According to researchers at Stanford, gas stoves themselves have the same climate impact as about 500,000 gasoline-powered cars. Current EPA estimates are incomplete themselves, failing to account for the reality of gas pipelines (which leak much more than reported), and usually not including leakage within buildings at all. 

Additionally, the health impacts of having stoves in such close proximity to residents is well-understood. Because they are often central to homes, the respiratory impacts of pollutants — like asthma, coughing, wheezing and difficulty breathing — are often difficult to control and treat. People interact directly with their stoves (more so than other gas appliances), and the constant exposure to formaldehyde, carbon dioxide, nitrogen oxides, and methane can have long term health effects. 

The impacts of gas stoves are not equal either. As emphasized by Booker and Beyer, gas stoves have a larger impact on Black, Latino and low income households, who experience the “cumulative burden” of gas stove emissions and broader air quality impacts every day. In the global south, poor ventilation and living conditions mean that women and children are also disproportionately affected by indoor household emissions. 

What does the academic research say?

The push to “go electric” is backed by science, as the harmful byproducts of combustion are often emitted directly into the air indoors without proper ventilation systems in place. Indoor gas stove cooking is clearly connected to respiratory illness, and more than 12% of childhood asthma cases in the U.S. can be linked to gas stoves. 

A few key results: 

  • State-by-state differences in pollution levels from gas stoves, and therefore impacts, are correlated with their prevalence in the household, which means that a one-size-fits-all solution via blanket legislation is likely to fail. For example, Illinois experiences the highest childhood asthma burden from gas stoves (21.1%), followed by California (20.1%), New York (18.8%), Massachusetts (15.4%), and Pennsylvania (13.5%). Florida, where the demand for gas stoves is low, has the lowest burden (3%) (U.S. Energy Information Administration, via CNN).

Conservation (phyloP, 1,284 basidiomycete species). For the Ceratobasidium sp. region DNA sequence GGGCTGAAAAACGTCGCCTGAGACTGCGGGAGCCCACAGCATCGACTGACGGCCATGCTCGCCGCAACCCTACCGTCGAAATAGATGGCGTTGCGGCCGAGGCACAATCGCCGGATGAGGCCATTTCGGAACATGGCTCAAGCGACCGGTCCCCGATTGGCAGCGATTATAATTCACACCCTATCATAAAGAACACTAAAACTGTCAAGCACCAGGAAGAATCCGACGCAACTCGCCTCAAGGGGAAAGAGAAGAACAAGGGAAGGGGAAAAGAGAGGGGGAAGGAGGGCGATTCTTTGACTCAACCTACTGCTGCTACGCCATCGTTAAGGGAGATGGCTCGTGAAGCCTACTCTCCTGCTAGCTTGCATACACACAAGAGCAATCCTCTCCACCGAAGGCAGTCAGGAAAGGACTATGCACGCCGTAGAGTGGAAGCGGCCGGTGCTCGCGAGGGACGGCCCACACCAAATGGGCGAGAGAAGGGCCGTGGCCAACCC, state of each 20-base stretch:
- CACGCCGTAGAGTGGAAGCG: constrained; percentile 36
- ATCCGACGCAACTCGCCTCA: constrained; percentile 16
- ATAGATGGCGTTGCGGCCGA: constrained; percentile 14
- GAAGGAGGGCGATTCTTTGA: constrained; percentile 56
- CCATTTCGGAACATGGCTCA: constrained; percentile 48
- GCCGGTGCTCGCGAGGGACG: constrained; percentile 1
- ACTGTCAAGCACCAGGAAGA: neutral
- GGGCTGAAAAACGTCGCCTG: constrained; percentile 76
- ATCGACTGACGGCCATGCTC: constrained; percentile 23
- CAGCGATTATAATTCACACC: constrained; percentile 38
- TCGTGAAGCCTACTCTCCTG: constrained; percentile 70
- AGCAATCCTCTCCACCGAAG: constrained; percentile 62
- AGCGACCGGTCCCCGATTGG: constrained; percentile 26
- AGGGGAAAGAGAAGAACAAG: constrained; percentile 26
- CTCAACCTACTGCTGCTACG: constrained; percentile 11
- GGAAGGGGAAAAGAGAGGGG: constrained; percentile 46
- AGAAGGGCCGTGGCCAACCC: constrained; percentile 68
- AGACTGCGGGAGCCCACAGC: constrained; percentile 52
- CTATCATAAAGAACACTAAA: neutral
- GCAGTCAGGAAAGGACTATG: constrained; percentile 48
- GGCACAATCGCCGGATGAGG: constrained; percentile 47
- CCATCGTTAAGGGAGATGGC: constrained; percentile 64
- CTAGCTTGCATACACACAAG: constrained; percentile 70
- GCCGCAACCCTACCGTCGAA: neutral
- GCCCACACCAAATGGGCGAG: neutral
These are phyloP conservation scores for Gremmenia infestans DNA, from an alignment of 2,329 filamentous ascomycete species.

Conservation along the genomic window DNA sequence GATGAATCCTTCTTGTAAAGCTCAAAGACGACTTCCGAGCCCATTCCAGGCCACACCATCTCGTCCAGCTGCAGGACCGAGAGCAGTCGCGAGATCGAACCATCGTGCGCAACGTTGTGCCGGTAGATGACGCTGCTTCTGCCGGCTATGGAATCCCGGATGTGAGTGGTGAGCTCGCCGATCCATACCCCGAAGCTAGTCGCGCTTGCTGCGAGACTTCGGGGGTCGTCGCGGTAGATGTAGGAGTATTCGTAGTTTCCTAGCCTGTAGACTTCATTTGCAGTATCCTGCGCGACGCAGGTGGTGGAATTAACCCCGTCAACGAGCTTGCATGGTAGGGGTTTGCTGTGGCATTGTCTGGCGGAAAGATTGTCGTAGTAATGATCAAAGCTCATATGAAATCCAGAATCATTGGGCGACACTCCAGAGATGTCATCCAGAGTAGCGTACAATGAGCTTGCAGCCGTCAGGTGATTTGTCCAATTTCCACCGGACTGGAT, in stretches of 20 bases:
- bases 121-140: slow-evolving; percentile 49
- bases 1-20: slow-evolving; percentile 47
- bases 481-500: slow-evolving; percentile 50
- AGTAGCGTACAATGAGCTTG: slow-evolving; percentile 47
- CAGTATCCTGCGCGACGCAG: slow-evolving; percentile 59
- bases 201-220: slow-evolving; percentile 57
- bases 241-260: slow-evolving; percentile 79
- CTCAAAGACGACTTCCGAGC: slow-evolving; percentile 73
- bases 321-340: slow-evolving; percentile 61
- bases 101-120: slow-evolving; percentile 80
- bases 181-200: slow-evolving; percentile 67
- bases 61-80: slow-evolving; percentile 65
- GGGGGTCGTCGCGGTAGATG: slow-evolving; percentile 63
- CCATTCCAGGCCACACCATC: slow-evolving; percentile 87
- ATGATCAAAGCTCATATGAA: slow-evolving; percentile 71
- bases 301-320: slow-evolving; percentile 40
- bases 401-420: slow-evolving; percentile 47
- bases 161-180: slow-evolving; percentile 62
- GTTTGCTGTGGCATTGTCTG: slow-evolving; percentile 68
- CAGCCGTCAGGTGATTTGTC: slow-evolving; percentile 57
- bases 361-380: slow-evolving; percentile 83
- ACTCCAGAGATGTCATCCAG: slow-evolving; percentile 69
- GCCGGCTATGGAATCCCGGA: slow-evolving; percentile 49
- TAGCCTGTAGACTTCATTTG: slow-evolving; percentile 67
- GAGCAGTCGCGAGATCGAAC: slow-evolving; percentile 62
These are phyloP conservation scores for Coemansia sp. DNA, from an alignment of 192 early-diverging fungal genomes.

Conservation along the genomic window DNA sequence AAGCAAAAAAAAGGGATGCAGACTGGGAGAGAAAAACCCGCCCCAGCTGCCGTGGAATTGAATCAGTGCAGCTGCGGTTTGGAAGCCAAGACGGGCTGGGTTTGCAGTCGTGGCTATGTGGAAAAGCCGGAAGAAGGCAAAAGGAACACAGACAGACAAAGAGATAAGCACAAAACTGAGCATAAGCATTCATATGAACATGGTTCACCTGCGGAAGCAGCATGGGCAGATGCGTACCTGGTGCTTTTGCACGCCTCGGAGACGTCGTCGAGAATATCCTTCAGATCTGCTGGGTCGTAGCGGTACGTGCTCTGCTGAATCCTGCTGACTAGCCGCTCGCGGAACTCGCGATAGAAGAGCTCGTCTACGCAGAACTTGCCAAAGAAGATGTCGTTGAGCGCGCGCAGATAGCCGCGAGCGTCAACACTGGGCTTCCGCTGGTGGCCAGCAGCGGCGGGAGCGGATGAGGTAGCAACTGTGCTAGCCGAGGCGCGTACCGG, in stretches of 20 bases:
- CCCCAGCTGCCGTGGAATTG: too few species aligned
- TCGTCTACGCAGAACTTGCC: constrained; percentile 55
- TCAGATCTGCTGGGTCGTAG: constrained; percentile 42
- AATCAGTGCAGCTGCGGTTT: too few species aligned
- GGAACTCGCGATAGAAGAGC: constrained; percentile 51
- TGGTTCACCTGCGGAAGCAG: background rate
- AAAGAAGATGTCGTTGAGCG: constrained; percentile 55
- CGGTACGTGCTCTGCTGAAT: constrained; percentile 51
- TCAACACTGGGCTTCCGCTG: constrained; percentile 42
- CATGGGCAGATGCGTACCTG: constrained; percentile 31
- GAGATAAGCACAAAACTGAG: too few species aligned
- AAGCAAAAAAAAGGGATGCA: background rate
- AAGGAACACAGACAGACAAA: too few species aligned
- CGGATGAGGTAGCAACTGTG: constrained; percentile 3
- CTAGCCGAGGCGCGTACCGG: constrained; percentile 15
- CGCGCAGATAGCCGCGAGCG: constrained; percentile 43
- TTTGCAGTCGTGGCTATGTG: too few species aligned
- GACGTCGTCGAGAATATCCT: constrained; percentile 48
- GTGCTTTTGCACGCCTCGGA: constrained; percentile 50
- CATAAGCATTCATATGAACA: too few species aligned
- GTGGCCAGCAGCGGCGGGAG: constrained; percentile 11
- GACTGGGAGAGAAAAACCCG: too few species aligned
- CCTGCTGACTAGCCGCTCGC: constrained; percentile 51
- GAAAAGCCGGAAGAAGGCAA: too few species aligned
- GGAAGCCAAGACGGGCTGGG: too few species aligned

• There are existing benchmarks for “unsafe” pollution and residential exposure limits. For instance, Canada has a maximum residential exposure limit of 90 parts per billion (ppb) over an hour of exposure, and 11 ppb in the long term (> 24 hours) for NO2.
  • Gas stoves contribute different amounts of methane to the atmosphere based on when and how they are being used. A recent study published in Environmental Science & Technology found that 76% of the total methane emissions from stoves come from the steady-state off state (indicating significant leakage). 
Population attributable fraction of current childhood asthma associated with gas stove use in the U.S. From Gruenwald et al., Int. J. Environ. Res. Public Health 202320(1), 75;

What can you do?

  • Ventilate: exhaust streams are necessary in any kitchen; turning on a fan or opening a window is a good way to mitigate some of the negative effects of cooking on a gas stove. Many range exhausts don’t vent to the outside, but rather recirculate stove emissions back into the kitchen. Ventilation to the outside can greatly improve indoor air quality.  
  • Educate: launch education campaigns to better understand the risks associated with gas stoves, and how these can be minimized, especially for disadvantaged groups. 
  • Advocate: push for gas stoves to be sold with range hoods that meet mandatory performance standards, and for ventilation to the outdoors instead of recirculation. Additionally, gas stoves should be equipped with leak proof valves, which can be shut on and off to prevent methane exposure. 

Como los Incendios Forestales Agotan el Ozono Estratosférico

Una nube de pirocumulonimbos sobre el Parque Nacional Alpino, Australia, durante el “Verano Negro” de 2019-2020. Foto por Merrin Macleod, Wikimedia Commons